September 19, 2022
To: ALL INTERESTED PARTIES
From: Donald Chase, Peanut Research Foundation Chairman
Steve Brown, Peanut Research Foundation Executive Director
Subject: REQUEST FOR RESEARCH PROPOSALS
The Peanut Research Foundation (PRF) is soliciting research proposals to address key industry concerns. Following completion of the successful Peanut Genome Initiative, The PRF initiated the Peanut Genome Initiative – Phase II. This new initiative capitalizes on previous accomplishments and uses genomic and breeding tools to address real issues facing the U.S. peanut industry.
The industry has identified disease resistance (initially focusing on leafspot), aflatoxin, drought tolerance and flavor conservation as key priorities. Ideally, at least one project will be funded in each of these priority areas, but that decision is dependent upon the quality of proposals received. We anticipate funding projects in the range of $10,000 - $100,000, but there are no strict limitations other than the total amount of money available to the PRF. Approximately one third of our available funds are earmarked for aflatoxin research. The Peanut Genome Initiative – Phase II is a four-year funding initiative. Proposals from appropriate research teams are encouraged but not required.
This is the last of four annual RFPs under this initiative. Multi-year proposals will be considered, but funding after 2023 will be contingent on future commitments from the peanut industry and proposals will have to fit withing future research goals, which may be redefined.
Due to market resistance, we are not interested in funding research leading to GMO peanut cultivars. Proposals utilizing gene-editing technology will be considered, but researchers should understand that the U.S. peanut industry is reluctant to utilize cultivars identifiable as gene-edited due to resistance from the European Union and other export markets for U.S. peanuts.
A document describing the intent of the Peanut Genome Initiative – Phase II can be found on our website at htpp://peanutfoundation.org. The PRF is interested in funding research projects which encourage the development of germplasm, technologies or support programs that can be used by breeding programs to release cultivars with desirable traits. We may also support breeding programs which utilize marker assisted selection to incorporated desirable traits into agronomically acceptable cultivars. We welcome any creative proposals that combine the expertise, technologies and facilities necessary to accomplish PGI-Phase II goals, but are specifically looking for proposals in the following research areas:
Disease Resistance Initially Focusing on Leaf spot
- The PRF will consider proposals that use genomic tools/technologies to develop markers, germplasm, or other tools that will lead to germplasm with improved disease resistance. Examples of research include the following:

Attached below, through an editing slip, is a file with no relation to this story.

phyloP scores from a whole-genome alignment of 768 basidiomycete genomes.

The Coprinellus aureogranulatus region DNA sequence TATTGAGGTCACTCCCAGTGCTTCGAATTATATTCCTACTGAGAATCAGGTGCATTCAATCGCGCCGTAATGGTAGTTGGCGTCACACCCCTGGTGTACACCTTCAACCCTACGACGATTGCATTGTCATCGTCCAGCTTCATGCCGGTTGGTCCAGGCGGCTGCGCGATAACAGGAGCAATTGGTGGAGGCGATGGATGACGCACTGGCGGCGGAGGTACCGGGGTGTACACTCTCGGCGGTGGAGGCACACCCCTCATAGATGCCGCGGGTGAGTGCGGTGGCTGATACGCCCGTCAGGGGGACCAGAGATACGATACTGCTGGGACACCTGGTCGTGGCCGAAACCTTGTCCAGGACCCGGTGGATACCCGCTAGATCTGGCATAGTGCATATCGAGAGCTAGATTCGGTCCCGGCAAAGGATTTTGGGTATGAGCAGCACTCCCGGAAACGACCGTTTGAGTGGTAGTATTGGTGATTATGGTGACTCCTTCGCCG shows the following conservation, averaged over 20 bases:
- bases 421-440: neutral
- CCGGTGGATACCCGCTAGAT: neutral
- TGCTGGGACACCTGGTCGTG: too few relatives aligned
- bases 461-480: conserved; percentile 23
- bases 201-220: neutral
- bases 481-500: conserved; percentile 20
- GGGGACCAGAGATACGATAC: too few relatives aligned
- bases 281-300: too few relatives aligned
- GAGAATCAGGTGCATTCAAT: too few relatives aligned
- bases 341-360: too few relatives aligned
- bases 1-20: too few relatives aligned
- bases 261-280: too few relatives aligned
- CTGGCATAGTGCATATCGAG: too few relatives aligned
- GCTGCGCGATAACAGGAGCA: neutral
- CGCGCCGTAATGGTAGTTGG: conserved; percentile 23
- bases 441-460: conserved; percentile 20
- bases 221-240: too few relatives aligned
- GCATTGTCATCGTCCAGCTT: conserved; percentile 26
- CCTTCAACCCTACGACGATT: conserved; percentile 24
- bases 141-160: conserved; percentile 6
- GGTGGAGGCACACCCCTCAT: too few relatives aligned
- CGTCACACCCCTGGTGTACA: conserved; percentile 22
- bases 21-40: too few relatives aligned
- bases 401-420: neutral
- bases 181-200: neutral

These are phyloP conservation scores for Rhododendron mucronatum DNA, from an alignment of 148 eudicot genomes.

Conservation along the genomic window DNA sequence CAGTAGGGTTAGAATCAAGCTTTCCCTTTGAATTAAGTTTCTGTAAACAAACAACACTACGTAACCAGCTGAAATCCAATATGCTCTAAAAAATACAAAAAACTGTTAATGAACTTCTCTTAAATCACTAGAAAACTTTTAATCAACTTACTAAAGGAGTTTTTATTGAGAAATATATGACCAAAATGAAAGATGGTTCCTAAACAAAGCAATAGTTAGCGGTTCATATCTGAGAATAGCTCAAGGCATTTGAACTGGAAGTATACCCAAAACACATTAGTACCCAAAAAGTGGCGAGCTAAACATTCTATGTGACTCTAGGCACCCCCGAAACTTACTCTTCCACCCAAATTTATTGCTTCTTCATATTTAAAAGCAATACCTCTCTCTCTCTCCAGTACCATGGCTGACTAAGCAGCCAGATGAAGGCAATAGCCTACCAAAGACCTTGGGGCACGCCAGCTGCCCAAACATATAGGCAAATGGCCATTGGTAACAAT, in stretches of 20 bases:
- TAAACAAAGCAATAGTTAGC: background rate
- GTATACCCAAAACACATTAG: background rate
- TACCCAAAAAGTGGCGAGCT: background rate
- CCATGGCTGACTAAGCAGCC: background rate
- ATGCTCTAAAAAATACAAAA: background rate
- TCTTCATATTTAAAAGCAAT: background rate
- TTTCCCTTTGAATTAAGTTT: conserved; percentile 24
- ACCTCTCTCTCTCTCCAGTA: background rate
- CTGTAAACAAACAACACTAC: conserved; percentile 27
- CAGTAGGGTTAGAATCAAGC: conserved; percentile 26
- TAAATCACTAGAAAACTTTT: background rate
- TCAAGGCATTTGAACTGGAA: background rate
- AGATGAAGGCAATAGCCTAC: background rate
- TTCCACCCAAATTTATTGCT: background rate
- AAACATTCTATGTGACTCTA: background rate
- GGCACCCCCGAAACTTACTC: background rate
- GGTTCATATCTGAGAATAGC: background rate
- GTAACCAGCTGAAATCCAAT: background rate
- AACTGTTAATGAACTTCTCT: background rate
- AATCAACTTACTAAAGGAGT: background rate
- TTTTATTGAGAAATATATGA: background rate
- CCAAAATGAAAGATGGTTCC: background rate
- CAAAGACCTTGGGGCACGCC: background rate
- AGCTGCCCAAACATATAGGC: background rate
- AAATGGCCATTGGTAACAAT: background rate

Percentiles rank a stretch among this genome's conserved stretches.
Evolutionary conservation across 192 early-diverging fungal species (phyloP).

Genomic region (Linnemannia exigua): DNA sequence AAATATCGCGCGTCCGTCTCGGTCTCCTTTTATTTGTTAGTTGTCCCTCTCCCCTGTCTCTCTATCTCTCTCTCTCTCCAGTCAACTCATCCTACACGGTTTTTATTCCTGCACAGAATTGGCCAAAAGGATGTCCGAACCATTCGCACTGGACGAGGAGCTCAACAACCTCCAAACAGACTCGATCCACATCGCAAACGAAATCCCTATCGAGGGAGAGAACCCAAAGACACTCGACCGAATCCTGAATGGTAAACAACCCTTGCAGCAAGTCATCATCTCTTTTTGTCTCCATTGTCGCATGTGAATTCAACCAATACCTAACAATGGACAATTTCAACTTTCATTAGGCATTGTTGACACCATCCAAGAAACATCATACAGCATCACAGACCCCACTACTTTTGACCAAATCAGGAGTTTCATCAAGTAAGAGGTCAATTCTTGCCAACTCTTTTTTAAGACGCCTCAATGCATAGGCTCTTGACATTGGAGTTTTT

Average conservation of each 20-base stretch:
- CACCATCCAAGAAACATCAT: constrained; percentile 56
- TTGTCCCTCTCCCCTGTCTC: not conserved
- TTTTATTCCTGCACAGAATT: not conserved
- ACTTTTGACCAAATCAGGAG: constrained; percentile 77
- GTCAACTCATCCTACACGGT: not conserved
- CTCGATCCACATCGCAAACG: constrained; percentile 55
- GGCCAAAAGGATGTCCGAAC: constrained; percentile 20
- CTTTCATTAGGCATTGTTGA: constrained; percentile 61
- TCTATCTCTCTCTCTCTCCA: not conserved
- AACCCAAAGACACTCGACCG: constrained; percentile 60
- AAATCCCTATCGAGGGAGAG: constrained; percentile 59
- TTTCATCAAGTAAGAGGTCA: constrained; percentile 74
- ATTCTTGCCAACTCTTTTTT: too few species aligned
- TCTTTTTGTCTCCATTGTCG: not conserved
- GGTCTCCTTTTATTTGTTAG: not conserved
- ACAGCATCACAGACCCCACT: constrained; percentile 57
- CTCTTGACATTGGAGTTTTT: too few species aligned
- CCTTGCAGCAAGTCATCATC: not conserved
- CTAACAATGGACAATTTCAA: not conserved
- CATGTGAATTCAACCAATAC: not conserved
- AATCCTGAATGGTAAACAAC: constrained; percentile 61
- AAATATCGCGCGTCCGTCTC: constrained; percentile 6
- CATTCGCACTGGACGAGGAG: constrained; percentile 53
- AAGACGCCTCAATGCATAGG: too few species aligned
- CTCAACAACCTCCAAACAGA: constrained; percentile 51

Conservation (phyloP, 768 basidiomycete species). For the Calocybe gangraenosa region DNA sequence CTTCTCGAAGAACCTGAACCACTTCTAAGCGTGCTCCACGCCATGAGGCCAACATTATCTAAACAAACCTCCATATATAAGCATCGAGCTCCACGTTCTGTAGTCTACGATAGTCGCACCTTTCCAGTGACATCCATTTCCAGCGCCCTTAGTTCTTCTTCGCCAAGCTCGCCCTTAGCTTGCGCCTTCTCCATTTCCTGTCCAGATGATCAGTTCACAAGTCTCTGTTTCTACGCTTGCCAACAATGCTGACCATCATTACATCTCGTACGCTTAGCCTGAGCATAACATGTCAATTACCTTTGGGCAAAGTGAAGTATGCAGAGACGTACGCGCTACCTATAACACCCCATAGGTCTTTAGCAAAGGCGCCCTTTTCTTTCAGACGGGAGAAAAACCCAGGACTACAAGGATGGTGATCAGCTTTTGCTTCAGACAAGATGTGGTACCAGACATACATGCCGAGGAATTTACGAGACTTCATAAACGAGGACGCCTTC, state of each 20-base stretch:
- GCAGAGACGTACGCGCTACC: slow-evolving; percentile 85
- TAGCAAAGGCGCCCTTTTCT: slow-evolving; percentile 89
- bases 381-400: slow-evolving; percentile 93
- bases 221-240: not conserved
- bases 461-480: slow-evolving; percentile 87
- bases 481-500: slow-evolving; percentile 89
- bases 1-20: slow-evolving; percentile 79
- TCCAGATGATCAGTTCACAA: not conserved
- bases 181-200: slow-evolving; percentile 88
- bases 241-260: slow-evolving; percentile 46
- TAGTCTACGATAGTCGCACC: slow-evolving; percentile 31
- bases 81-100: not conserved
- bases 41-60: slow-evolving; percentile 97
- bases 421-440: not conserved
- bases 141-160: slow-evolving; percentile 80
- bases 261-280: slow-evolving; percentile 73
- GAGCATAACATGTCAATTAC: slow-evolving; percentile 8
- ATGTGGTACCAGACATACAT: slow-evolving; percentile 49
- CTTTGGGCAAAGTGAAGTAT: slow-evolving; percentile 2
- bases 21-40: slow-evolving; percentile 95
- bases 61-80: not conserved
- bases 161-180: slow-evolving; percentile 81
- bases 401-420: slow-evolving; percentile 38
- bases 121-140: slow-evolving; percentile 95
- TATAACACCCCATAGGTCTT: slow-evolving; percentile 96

- Develop and verify molecular markers associated with early leaf spot and/or late leaf spot resistance, or other diseases limiting peanut production, for all market types.
- Deployment of currently identified markers for leaf spot resistance in breeding programs.
- Development of new sources of resistance with associated molecular tools and/or combining early and late leaf spot resistance with other disease resistance genes.
- Characterization of additional sources of early and late leaf spot resistances that can eventually be deployed.
- Develop populations that combine multiple sources of resistance for early and late leaf spot.
Flavor and Other Quality Traits
- Survey other legumes and plants for flavor-associated genes that can be tested in peanut.
- Develop new approaches to measuring/profiling flavor that will be less costly than taste panels.
- Develop structured populations that segregate for flavor and other quality traits.
- Associate molecular markers with traits that cause off-flavors of peanut products.
- Associate molecular markers with traits that result in superior peanut flavors.
- Phenotype germplasm for other quality traits including protein content, fatty acid composition, total oil content, etc.
Aflatoxin (approximately 1/3 of available funds are earmarked for aflatoxin research)
- Develop a reliable and repeatable method to evaluate pre-harvest aflatoxin resistance in peanut.
- Develop a reliable and repeatable method to evaluate post-harvest aflatoxin resistance.
- Define mechanisms of pre-harvest aflatoxin resistance and associate molecular markers with specific mechanisms.
- Define mechanisms of post-harvest aflatoxin resistance and associate molecular markers with these specific mechanisms.
- Develop peanut germplasm less susceptible to aflatoxin contamination.
- Develop methods to more effectively manage moisture from harvest to shelling.
- Develop methods to more effectively manage risk of aflatoxin contamination throughout the value chain.
- Associate molecular and physiological markers with specific mechanisms of water efficiency and drought tolerance.
- Examine how peg strength and maturity are affected by drought stress and develop molecular markers associated with peg strength.
- Define causes of yield reduction associated with drought, identify peanut genotypes which use water more efficiently and tend to yield better under drought conditions, and/or develop markers associated with sustainable yields under drought stress.